Exaggeration, negativity, and activism are the main mistakes made by journalists who cover science, according to Clive Cookson, science editor of Great Britain’s Financial Times newspaper. Nevertheless, media coverage has improved significantly in the last decades and scientists nowadays are less hesitant about exposing themselves and talking to reporters. Cookson voiced this opinion and made other comments on science journalism during the event “ Science in the Media,” organized and supported by FAPESP and by the Brazilian Association of Science Journalism. Cookson was the guest speaker at the event, held on April 16.
In his opinion, the desire to make the news more attractive drives journalists to over-emphasize the real importance of the facts, which leads to exaggeration. At the same time, journalists want to voice critical views, which leads them to be heavy-handed about negative aspects. Sometimes journalists get over-enthusiastic about a given issue and start campaigns instead of reporting facts in the way they happened.
Cookson has been editor of the Financial Times for the last 20 years. He has covered science and technology for the last 30 years. “I see that coverage nowadays is better ,but not necessarily because of the journalists,” he said. “The fact is that scientists have become more communicative and have realized the importance of giving the media relevant information.” One of the reasons for this change was researchers’ perception that they would be more likely to obtain funding from public funding agencies and from private institutions for their research work if they were exposed to and understood by more people.
On the other hand, the editor pointed out that new information technology has made journalists’ lives easier. The internet enables them to find scientific articles, conduct interviews, and clarify doubts quickly. In the United Kingdom, the Science Media Centre – an institution of scientists who help those who write about science – has been running for 10 years. “The Centre refers journalists to sources, evaluates articles and provides comments that support journalists’ work,” he said. In his opinion, the center is one of the reasons why the quality of the media has improved. Cookson, who has a degree in chemistry, said that journalists who cover Science and Technology in England are usually science graduates and do specific training programs when applying for a job in the media industry.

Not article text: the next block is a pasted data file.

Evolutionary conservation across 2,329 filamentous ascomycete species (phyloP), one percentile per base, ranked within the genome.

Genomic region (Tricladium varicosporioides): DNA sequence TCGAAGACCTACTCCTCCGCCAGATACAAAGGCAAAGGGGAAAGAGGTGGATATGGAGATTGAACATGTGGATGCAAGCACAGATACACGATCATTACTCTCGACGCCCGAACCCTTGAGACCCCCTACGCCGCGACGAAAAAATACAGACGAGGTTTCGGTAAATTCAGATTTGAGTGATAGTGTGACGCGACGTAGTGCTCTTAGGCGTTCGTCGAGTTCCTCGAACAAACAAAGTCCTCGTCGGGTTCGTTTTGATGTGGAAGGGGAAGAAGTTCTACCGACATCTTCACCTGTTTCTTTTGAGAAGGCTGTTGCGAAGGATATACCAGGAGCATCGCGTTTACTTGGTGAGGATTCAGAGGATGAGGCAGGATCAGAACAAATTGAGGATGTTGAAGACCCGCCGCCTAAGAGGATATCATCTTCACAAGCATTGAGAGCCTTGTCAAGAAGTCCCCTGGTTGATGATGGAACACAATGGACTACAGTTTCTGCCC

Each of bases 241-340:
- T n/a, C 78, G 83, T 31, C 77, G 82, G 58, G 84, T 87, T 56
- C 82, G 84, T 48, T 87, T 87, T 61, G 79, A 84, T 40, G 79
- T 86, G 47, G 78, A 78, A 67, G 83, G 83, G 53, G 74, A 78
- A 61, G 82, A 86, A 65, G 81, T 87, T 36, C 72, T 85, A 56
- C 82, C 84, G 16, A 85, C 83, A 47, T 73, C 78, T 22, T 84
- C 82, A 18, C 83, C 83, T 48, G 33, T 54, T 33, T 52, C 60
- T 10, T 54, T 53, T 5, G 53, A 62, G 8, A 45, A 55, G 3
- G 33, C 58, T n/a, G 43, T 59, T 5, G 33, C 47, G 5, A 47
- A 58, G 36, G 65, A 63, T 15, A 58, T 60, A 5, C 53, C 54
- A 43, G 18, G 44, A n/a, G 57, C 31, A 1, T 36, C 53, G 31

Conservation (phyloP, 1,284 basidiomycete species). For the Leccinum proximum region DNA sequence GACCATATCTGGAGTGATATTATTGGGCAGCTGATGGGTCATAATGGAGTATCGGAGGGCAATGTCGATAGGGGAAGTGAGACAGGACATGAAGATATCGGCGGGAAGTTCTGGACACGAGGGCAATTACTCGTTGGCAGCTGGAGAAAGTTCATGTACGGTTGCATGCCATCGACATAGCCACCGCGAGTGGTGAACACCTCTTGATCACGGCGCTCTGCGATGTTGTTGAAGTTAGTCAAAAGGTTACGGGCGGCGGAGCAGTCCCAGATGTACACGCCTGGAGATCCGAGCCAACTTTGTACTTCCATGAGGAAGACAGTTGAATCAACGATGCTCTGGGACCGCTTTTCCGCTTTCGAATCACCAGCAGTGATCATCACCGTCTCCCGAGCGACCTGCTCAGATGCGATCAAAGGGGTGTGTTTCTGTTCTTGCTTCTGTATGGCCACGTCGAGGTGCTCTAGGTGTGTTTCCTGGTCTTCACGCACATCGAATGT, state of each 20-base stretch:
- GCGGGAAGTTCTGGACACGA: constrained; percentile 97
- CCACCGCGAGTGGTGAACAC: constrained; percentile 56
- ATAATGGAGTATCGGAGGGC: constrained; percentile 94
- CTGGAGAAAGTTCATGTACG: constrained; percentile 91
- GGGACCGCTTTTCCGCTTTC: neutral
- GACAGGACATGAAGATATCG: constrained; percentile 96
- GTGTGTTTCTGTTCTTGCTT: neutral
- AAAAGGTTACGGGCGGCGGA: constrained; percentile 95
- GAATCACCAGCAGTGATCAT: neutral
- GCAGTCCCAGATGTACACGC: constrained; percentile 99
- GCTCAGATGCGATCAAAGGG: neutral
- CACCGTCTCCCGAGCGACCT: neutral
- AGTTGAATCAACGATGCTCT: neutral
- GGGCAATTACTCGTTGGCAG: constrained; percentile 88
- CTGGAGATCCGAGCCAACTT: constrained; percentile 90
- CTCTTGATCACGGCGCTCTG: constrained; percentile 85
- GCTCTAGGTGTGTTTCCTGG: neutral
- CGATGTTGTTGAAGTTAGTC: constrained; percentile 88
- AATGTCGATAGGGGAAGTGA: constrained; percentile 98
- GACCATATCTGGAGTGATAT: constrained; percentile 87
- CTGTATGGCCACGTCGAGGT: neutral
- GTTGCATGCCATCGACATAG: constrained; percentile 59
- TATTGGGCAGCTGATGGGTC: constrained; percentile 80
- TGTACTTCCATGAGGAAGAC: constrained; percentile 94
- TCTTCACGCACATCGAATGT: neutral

Other participants attended the event organized by FAPESP to discuss the relationship between journalists and scientists. Biologist Fernando Reinach, who writes a widely read column on science in the O Estado de São Paulo newspaper, complained that news articles on science emphasize new discoveries, but fail to explain how a given discovery occurred. Reinaldo José Lopes, editor of Science and Health of Folha de S. Paulo newspaper, said that less space devoted to these topics has made it very difficult to write about the explanations. Thomas Lewinsohn, a biologist from the State University of Campinas, stated that even scientific journals are changing. “Nature and Science, for example, have increased the sections with news content and are using more accessible language,” he said. Other participants who attended the “Science in the Media” event included Sonia López, former editor of the AlphaGalileu news agency; Paulo Saldiva, a researcher from the Medical School of the University of São Paulo; and Roberto Wertman, of the Espaço Aberto talk show broadcast by Globo News.Republish